Introduction Coordination across policy domains and among government agencies is considered critical for addressing complex challenges such as inequities, urbanisation and climate change. However, the factors influencing coordination among government entities in low-income and middle-income countries are not well known. Although theory building is well suited to explain complex social phenomena, theory-based health policy and systems studies are limited. This paper examined the factors influencing coordination among government entities at the central government level in Uganda.
Methods This theory-based case study used a qualitative approach. Primary data were collected through 26 national-level key informant interviews supplemented with a review of 6 national strategic and policy documents. Data were analysed abductively using a multitheoretical framework combining the transaction cost economics theory, principal–agent theory, resource dependence theory and political economy perspective.
Results Complex and dynamic interactions among different factors, both internal and external to the government, were found. Interdependencies, coordination costs, non-aligned interests, and institutional and ideational aspects were crucial factors. The power dynamics within the bureaucratic structures and the agency of the coordinated entities influence the effectiveness of coordination efforts. New public management principles promoted in the 1990s by donor institutional strengthening projects (characterised by agencification and setting up of independent agencies to circumvent ineffective big line ministries) created further fragmentation within the government. The donors and international agendas were occasionally supportive but sometimes counterintuitive to national coordination efforts.
Conclusion The multitheoretical framework derives a deep analysis of the factors that influence organisational decision-making to coordinate with others or not. Achieving intragovernmental coordination requires more time and resources to guide the software aspects of institutional change—articulating a shared vision on coordination across government. Shaping incentives to align interests, managing coordination costs and navigating historical-institutional contexts are critical. Countervailing political actions and power dynamics should be judiciously navigated.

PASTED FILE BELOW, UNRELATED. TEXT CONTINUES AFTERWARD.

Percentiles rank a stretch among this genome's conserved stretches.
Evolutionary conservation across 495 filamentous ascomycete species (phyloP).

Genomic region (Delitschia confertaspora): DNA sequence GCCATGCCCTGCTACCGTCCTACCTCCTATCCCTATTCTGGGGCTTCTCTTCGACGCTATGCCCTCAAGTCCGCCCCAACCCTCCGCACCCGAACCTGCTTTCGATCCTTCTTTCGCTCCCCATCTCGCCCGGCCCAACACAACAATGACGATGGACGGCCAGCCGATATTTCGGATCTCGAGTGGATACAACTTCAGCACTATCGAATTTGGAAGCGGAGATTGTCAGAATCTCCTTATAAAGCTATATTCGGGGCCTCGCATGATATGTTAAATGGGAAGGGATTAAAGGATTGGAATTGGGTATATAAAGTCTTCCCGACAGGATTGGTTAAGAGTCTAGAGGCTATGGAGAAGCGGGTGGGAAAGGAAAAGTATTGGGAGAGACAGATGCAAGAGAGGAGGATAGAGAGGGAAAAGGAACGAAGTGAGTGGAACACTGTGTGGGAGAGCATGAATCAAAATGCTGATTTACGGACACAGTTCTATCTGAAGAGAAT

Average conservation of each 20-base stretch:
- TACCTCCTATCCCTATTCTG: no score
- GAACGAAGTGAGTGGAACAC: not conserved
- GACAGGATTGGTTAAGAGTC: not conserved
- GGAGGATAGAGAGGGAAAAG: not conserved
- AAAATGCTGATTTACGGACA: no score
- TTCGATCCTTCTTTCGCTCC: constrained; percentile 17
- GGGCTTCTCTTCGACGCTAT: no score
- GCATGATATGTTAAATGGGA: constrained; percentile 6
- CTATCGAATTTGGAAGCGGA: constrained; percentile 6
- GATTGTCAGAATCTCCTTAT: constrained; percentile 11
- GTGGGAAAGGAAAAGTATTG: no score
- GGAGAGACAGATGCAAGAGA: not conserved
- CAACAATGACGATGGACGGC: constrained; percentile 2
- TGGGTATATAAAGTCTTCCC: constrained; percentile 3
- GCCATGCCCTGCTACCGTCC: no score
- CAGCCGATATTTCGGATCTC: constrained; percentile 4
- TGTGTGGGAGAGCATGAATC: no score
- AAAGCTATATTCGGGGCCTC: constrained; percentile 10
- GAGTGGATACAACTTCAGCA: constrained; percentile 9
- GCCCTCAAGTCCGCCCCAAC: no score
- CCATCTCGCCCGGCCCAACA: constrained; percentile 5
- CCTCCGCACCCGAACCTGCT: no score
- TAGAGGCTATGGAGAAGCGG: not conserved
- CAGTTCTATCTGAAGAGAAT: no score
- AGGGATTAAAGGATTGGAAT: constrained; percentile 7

- health policy
- health systems
- public health
- qualitative study
- other study design
Data availability statement
Data are available upon reasonable request. The primary data are not publicly available due to ethical concerns. They contain information that could compromise research participant privacy/consent.
This is an open access article distributed in accordance with the Creative Commons Attribution Non Commercial (CC BY-NC 4.0) license, which permits others to distribute, remix, adapt, build upon this work non-commercially, and license their derivative works on different terms, provided the original work is properly cited, appropriate credit is given, any changes made indicated, and the use is non-commercial. See: http://creativecommons.org/licenses/by-nc/4.0/.
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What is already known?
Despite the evidence that applying theory to research helps understand complex social phenomena better, theory-based studies on coordination of multisectoral action for health in low-income and middle-income countries (LMICs) are limited.
Empirical theory building stems from the high-income countries, but this may not be suited for LMICs.
What are the new findings?
This paper reports a theory-based case study on the factors that influence multisectoral coordination at the central government level in a low-income setting (Uganda).
Significant coordination problems such as duplicated mandates, incoherent policy actions and fragmented structures arise from interactions among different structural–institutional and operational factors, internal and external to the government apparatus.
Key influential factors included interdependencies, coordination costs, non-aligned interests, institutional and ideational aspects such as the logic of traditional bureaucracy specialisation enhanced by new public management principles and ethos.
What do the new findings imply?
Applying a multitheoretical framework derives a deep analysis of factors that influence organisational decision-making on whether and how to coordinate with others.
Better application of theory can enhance practice by providing lenses to anticipate coordination challenges and inform policy for multisectoral action for health.